We have a new baby in the house, and not the pooping/barfing kind of baby.
It’s a brand-spankin’-new Chevrolet Volt, purchased from Arnold Chevrolet in West Babylon, NY. They had the last black Volt in all of Long Island.
I didn’t really have any pre-conceived notions about Chevys, and have never owned one. But we did have a 2005 Acura TL for a few years, and that’s the closest vehicle to which I can compare the Volt in overall build quality, fit, finish and features. The Volt is comparable in price to a TL (discounting the $7,500 tax credit), and in my opinion is in the same class. Hell, the front end of the Volt even looks similar to the last production TL design. The rear end looks quite sexy, especially in black because the small rear glass panel blends in seamlessly.
Before settling on the Volt, we test-drove a bunch of vehicles in the $35,000ish price range: The 2010 and 2011 Acura TSX (V4 and V6 versions), 2011 Acura TL, 2011 Volkwagon CC, 2011 Nissan Maxima, 2011 Volvo S60, and, of course, the 2011 Chevy Volt.
Amanda had been driving a 2003 Saab 9-3 SE convertible, and for all its foibles (that’s a post for another day), that thing was fast. I mean really fast. Only the Volvo S60 came close to the Saab’s pick-up. The Volt is difficult to compare, due to its smooth electric drive. However…
In “sport” mode, the Volt will push you back in your seat. That was a big concern for us when we were considering an electric car. It’s really not tree-huggingly-sluggish as you might think. I doubt it could keep up with the ol’ Saab, but in my opinion it blew the Acuras, CC, and Maxima out of the water.
The Volt’s “infotainment” (I hate that “word”) center is pretty well put together. The interface could use some polish, but for a first-generation product it’s quite nice. It does just about anything you’d want it to do (Bluetooth phone connection, HDD and USB MP3 playback, CD, XM, AM/FM, traffic, nav, climate control, power monitoring, and then some). The console is laid out far differently than what we’ve seen in any other car, but it definitely has a more futuristic and, more importantly, integrated look than most. (For example, in the CC and the Volvo it looks like they stuck an off-the-shelf radio into the dash and made the “dusting off the hands” motion).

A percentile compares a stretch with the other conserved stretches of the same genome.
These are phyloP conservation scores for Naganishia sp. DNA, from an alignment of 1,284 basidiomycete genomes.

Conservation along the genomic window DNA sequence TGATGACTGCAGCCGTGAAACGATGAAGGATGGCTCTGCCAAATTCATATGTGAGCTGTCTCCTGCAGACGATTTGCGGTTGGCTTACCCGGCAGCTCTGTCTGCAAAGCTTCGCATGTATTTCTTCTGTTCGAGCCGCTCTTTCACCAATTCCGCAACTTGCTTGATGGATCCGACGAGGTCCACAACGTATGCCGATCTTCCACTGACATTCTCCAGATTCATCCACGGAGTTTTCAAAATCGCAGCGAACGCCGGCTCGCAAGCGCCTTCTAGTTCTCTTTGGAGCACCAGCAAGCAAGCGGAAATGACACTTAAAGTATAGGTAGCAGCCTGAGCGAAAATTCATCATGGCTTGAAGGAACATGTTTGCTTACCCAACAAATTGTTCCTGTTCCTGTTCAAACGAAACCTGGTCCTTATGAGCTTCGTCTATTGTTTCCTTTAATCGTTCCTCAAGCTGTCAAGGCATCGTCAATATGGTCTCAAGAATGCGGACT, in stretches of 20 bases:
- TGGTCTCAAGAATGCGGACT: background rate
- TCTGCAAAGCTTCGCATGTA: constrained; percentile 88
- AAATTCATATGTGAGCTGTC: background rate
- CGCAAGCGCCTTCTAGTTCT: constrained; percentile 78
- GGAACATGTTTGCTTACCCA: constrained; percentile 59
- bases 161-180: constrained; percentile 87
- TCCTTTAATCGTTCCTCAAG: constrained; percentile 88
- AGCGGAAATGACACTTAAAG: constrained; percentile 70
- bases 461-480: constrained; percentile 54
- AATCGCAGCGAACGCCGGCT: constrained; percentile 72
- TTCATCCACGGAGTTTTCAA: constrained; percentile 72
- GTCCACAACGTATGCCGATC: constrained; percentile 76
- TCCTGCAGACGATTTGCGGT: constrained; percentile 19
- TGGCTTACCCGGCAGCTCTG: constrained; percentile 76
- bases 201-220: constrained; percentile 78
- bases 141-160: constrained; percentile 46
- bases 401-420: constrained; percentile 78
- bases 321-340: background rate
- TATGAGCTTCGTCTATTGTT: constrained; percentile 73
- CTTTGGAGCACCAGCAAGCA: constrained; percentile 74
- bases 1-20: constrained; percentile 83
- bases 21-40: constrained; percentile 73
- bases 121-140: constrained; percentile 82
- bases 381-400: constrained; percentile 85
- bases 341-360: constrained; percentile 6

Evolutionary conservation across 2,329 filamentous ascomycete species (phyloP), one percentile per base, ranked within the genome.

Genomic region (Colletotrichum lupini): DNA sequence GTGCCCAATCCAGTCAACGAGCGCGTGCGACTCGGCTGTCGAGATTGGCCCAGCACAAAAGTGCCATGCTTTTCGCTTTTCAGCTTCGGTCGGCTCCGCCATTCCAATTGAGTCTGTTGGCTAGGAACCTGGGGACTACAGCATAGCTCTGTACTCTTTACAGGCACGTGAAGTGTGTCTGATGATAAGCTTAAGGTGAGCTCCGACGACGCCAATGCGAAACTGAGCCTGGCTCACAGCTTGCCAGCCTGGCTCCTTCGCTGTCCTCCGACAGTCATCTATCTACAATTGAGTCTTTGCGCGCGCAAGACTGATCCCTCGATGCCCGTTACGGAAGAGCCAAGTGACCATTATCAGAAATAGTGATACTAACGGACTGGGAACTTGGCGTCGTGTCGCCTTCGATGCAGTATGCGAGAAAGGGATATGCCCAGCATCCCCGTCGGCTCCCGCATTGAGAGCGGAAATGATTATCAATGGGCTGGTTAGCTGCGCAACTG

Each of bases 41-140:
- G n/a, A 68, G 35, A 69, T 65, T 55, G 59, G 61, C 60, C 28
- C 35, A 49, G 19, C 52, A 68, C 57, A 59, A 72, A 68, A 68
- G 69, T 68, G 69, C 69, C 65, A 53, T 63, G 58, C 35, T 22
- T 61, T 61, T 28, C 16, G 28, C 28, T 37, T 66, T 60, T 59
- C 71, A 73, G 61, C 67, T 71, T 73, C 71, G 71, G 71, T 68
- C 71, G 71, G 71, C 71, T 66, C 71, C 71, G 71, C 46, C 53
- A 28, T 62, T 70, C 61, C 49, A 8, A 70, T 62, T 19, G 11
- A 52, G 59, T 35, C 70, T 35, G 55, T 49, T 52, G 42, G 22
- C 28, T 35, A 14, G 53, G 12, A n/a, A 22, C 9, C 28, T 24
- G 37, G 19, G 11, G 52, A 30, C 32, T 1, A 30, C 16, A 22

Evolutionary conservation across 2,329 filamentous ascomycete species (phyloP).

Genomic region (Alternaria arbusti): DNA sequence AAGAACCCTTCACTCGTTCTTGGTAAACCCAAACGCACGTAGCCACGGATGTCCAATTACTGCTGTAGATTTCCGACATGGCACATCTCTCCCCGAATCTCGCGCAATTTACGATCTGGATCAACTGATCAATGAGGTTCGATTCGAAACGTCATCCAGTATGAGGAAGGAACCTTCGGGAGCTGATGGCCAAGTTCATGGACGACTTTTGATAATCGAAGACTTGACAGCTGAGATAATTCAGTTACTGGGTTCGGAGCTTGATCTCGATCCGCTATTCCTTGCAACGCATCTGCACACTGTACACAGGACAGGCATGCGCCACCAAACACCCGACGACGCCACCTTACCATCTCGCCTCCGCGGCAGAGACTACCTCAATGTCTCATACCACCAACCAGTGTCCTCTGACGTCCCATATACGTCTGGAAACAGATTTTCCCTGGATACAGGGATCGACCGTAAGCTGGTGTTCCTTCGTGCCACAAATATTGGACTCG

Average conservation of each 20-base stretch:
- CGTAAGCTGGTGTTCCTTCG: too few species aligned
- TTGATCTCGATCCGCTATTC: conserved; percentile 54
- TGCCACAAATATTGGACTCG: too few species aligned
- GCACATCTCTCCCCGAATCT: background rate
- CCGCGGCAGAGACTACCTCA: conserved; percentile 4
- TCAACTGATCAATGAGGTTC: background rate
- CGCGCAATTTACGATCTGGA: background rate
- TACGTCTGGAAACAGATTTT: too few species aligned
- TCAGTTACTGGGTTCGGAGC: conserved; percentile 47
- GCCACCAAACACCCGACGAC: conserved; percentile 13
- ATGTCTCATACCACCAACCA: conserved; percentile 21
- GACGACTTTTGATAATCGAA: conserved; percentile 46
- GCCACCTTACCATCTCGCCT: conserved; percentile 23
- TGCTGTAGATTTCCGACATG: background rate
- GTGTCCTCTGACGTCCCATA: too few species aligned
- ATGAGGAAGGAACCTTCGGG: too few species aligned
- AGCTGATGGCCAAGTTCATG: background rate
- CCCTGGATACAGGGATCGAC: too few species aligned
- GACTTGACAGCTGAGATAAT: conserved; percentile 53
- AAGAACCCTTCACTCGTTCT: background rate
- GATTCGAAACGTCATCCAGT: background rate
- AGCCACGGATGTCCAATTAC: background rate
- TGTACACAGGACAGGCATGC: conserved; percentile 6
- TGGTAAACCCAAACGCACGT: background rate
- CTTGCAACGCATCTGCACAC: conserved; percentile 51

The Gas Engine
Another one of our concerns was the transition from battery power to gas-generated power. We didn’t get a chance to test drive a Volt with a depleted battery, and my supposition was that the car would lose a lot of it’s “oomph” on the gas engine alone.
We were quite pleasantly surprised with the performance on gas. There’s a slightly noticeable difference in acceleration, but nothing earth shattering. It’s not like going from a V6 to a V4. More like just losing a few horsepower. (Very scientific, I know. But that’s the best I can do with the measuring tools at hand: My butt in a seat).
Though as I gather from an official Chevy video about the Voltec propulsion system, when the car switches over to the gas engine, it still accesses a “buffer zone” in the battery for rapid acceleration using battery + generator power. I have no idea what happens to performance when that buffer zone is depleted.
Sparky’s Gas Usage
We took delivery of the Volt on 4/28/2011 with a full tank (9 gallons). Sparky still has over half a tank left 20 days later.
In total it has racked up:
502 miles total, 380 EV miles (electric only), and 122 miles on gas.
Sparky has 6 gallons of gas left, meaning she’s used about 3 gallons.
That works out to approximately 40.7 MPG when solely on the gas engine. A very impressive real-world number. I can’t say exactly how that hashes out as far as highway vs. city driving, but Amanda does a decent amount of both.
Oh, the coolest part? I got the above numbers on my phone, using the OnStar app for Android. While Sparky is parked about 15 miles away.
Sparky’s Electric Usage
Fortunately, Amanda’s round-trip work commute is about 29 miles, which comes in under Sparky’s battery capability of 35-42 miles (the number varies from day-to-day).
Detailed figures on this are coming soon. I just finished “Phase I” of our garage charging project, which consisted of wiring up a dedicated 120V receptacle for the standard charger. The wiring goes through, but doesn’t connect to, an electric meter (just like you have on the side of your house). “Phase II” is going to consist of installing a 240V charging station, which will be monitored by the electric meter. That will get me some good, solid figures on cost-per-electric-mile.
Though I don’t have any real figures, based upon numbers from my local power company (LIPA), we estimate that charging our Volt will cost approximately $2/day. If this is even near true, that’s great: Amanda was previously spending an average of $5.83/day on gas for the Saab (based upon spending tracked on Mint.com). She’s also averaged ~$0.68/day worth of gas for the Volt to date, but that still leaves us under the 50% mark for operating cost.
At those numbers, Sparky should save us (and this is a very rough estimate right now) $1,150/year.
More to come on Sparky in future posts!
Update (2011-06-08): I have some revised MPG numbers and some further discussion on the topic in a new post: